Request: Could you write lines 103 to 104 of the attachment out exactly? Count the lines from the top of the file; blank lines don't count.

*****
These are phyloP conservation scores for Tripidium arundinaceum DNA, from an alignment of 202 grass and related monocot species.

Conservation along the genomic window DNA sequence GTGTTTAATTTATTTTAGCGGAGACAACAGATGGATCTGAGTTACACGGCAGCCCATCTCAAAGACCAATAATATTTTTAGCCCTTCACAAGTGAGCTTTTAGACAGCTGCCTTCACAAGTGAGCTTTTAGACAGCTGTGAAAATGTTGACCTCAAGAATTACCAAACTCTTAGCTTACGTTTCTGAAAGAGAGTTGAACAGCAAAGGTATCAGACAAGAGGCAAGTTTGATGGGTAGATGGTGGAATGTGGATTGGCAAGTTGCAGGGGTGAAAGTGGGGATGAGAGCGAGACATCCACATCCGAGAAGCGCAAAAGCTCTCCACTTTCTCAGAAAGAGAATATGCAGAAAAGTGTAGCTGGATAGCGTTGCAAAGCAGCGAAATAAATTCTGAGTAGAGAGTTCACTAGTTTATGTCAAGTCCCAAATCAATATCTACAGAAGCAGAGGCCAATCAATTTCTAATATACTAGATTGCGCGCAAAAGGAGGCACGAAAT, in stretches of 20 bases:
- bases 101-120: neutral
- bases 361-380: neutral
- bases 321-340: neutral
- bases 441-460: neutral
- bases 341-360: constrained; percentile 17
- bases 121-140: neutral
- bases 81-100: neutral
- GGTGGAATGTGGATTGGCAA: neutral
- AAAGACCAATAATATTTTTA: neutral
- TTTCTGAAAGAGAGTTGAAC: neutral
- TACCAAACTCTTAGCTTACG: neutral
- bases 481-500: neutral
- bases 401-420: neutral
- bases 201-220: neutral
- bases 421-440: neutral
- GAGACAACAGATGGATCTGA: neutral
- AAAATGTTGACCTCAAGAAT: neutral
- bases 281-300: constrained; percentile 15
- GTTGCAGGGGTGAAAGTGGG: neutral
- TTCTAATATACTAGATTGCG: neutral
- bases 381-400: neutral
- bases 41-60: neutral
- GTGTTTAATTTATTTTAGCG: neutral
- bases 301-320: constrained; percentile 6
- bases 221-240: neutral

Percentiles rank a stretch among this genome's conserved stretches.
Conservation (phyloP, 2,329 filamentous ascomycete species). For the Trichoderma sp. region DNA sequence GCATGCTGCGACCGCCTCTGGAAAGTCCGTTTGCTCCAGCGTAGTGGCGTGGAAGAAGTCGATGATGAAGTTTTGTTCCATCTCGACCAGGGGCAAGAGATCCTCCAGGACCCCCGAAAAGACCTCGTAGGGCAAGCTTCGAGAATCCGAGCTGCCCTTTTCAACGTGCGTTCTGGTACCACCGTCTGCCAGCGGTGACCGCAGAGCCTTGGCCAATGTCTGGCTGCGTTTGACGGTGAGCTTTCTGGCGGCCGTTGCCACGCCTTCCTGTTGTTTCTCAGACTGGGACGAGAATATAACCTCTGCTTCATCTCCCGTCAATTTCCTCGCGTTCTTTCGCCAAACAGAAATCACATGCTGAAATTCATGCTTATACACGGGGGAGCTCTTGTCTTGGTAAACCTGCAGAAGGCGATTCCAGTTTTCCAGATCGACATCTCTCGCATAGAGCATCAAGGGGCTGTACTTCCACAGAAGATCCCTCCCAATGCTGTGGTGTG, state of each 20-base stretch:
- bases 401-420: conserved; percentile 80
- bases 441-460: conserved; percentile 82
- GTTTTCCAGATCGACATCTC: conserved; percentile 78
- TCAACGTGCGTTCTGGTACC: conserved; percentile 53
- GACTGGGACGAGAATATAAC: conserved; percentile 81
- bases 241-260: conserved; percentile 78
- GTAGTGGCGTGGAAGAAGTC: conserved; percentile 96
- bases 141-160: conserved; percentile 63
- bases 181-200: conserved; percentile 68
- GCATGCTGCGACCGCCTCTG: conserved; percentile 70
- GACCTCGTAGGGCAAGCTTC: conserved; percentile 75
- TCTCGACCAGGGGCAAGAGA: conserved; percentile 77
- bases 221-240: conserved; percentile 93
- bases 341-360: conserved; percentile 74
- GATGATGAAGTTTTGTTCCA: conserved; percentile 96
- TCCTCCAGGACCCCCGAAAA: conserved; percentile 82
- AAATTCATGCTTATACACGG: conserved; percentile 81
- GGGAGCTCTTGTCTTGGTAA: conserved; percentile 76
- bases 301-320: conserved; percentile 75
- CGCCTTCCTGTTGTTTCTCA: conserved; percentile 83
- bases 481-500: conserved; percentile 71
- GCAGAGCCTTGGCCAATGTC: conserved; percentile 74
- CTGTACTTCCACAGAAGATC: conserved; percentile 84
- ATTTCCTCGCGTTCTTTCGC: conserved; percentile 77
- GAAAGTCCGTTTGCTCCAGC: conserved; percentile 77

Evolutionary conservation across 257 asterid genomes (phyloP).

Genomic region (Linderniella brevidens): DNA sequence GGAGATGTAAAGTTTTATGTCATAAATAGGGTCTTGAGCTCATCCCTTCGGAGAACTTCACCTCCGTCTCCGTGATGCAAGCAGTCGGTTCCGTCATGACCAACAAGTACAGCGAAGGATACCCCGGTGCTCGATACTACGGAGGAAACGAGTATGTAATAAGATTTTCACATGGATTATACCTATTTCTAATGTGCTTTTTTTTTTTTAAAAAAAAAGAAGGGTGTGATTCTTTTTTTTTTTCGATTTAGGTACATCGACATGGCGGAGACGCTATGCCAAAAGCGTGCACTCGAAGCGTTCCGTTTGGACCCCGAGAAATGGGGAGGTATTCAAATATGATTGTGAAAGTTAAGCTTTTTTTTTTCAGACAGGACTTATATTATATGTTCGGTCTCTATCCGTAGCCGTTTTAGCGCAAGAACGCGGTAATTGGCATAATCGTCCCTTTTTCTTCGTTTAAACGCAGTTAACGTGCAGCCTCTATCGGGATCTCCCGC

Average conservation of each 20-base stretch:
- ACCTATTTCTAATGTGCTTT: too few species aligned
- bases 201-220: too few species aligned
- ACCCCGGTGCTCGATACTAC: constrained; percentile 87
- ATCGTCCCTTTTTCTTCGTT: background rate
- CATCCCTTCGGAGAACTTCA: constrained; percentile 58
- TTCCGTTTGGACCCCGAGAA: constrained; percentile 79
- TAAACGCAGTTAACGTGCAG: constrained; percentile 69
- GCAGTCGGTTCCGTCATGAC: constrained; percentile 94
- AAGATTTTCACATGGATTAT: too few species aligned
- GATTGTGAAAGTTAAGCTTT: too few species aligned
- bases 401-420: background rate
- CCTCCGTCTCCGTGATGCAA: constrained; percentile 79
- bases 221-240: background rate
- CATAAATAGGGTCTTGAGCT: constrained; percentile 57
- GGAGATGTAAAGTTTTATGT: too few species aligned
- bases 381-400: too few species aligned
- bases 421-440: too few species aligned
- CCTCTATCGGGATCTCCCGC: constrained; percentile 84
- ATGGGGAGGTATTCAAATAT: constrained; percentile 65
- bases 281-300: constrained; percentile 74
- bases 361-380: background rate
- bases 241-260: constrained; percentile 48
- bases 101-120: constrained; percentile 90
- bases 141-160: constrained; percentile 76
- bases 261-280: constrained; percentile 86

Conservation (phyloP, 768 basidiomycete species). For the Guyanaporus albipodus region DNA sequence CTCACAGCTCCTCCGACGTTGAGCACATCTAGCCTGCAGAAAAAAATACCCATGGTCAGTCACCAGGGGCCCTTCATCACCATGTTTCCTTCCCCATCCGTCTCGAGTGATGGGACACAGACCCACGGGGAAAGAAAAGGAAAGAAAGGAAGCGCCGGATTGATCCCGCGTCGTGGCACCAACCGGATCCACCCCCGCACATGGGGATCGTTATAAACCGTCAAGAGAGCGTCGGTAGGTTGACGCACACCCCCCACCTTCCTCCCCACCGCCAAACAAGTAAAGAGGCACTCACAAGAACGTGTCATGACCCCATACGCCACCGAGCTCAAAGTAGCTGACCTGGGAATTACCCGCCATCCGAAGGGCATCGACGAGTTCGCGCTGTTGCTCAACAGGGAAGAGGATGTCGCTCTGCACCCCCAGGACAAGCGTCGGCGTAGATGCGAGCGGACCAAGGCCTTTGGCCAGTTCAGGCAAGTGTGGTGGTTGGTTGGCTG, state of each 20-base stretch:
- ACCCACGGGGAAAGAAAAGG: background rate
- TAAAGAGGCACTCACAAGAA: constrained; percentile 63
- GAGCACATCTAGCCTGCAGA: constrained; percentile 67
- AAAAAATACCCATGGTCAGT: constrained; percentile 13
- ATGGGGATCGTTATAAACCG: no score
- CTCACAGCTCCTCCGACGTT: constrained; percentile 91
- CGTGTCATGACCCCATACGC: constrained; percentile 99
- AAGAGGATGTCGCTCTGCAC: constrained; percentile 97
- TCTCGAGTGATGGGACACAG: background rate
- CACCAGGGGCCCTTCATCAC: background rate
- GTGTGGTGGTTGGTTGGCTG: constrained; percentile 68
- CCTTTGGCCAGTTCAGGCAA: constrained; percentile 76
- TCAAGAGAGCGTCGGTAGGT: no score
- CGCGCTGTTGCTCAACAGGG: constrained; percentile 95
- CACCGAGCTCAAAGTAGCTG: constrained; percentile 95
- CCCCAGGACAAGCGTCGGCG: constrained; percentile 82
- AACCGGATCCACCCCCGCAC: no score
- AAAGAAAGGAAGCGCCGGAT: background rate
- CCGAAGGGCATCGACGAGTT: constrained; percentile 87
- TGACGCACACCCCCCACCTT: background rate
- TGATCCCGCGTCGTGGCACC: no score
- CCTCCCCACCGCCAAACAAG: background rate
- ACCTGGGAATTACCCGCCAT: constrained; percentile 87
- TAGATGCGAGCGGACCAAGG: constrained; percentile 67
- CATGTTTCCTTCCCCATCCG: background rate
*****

- TGACGCACACCCCCCACCTT: background rate
- TGATCCCGCGTCGTGGCACC: no score